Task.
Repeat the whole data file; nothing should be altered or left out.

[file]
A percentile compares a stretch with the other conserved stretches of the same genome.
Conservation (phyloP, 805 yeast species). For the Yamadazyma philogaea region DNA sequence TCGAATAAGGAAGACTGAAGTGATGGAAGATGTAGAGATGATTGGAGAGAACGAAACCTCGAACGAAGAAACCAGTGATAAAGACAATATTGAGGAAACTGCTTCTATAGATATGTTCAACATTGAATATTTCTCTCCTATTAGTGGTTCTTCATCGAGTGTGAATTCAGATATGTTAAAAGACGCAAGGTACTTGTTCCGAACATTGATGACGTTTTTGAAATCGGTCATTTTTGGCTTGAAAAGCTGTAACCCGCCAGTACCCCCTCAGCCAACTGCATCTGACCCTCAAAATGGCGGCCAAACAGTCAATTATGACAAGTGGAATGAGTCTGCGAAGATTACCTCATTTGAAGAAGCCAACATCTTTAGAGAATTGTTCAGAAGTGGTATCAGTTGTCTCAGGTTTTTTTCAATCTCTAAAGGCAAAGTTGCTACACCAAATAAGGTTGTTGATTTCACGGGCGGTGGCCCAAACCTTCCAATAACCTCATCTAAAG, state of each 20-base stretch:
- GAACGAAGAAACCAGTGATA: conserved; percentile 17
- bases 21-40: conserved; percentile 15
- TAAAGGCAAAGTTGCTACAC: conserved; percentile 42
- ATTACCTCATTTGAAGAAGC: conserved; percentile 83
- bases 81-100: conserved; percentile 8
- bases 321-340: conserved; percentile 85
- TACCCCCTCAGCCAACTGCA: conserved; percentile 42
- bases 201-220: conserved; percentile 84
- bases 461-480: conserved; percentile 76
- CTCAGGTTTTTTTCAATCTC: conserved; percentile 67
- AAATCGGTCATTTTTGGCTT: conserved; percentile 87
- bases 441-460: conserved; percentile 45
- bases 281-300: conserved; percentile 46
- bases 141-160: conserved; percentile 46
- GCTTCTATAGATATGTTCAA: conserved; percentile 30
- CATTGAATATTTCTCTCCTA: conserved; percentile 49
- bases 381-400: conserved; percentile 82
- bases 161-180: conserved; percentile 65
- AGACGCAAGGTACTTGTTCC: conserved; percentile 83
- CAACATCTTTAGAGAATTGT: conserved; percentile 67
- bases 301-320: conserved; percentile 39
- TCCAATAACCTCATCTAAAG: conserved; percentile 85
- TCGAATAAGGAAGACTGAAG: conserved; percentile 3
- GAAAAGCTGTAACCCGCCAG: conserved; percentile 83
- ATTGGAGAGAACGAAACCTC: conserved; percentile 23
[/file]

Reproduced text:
A percentile compares a stretch with the other conserved stretches of the same genome.
Conservation (phyloP, 805 yeast species). For the Yamadazyma philogaea region DNA sequence TCGAATAAGGAAGACTGAAGTGATGGAAGATGTAGAGATGATTGGAGAGAACGAAACCTCGAACGAAGAAACCAGTGATAAAGACAATATTGAGGAAACTGCTTCTATAGATATGTTCAACATTGAATATTTCTCTCCTATTAGTGGTTCTTCATCGAGTGTGAATTCAGATATGTTAAAAGACGCAAGGTACTTGTTCCGAACATTGATGACGTTTTTGAAATCGGTCATTTTTGGCTTGAAAAGCTGTAACCCGCCAGTACCCCCTCAGCCAACTGCATCTGACCCTCAAAATGGCGGCCAAACAGTCAATTATGACAAGTGGAATGAGTCTGCGAAGATTACCTCATTTGAAGAAGCCAACATCTTTAGAGAATTGTTCAGAAGTGGTATCAGTTGTCTCAGGTTTTTTTCAATCTCTAAAGGCAAAGTTGCTACACCAAATAAGGTTGTTGATTTCACGGGCGGTGGCCCAAACCTTCCAATAACCTCATCTAAAG, state of each 20-base stretch:
- GAACGAAGAAACCAGTGATA: conserved; percentile 17
- bases 21-40: conserved; percentile 15
- TAAAGGCAAAGTTGCTACAC: conserved; percentile 42
- ATTACCTCATTTGAAGAAGC: conserved; percentile 83
- bases 81-100: conserved; percentile 8
- bases 321-340: conserved; percentile 85
- TACCCCCTCAGCCAACTGCA: conserved; percentile 42
- bases 201-220: conserved; percentile 84
- bases 461-480: conserved; percentile 76
- CTCAGGTTTTTTTCAATCTC: conserved; percentile 67
- AAATCGGTCATTTTTGGCTT: conserved; percentile 87
- bases 441-460: conserved; percentile 45
- bases 281-300: conserved; percentile 46
- bases 141-160: conserved; percentile 46
- GCTTCTATAGATATGTTCAA: conserved; percentile 30
- CATTGAATATTTCTCTCCTA: conserved; percentile 49
- bases 381-400: conserved; percentile 82
- bases 161-180: conserved; percentile 65
- AGACGCAAGGTACTTGTTCC: conserved; percentile 83
- CAACATCTTTAGAGAATTGT: conserved; percentile 67
- bases 301-320: conserved; percentile 39
- TCCAATAACCTCATCTAAAG: conserved; percentile 85
- TCGAATAAGGAAGACTGAAG: conserved; percentile 3
- GAAAAGCTGTAACCCGCCAG: conserved; percentile 83
- ATTGGAGAGAACGAAACCTC: conserved; percentile 23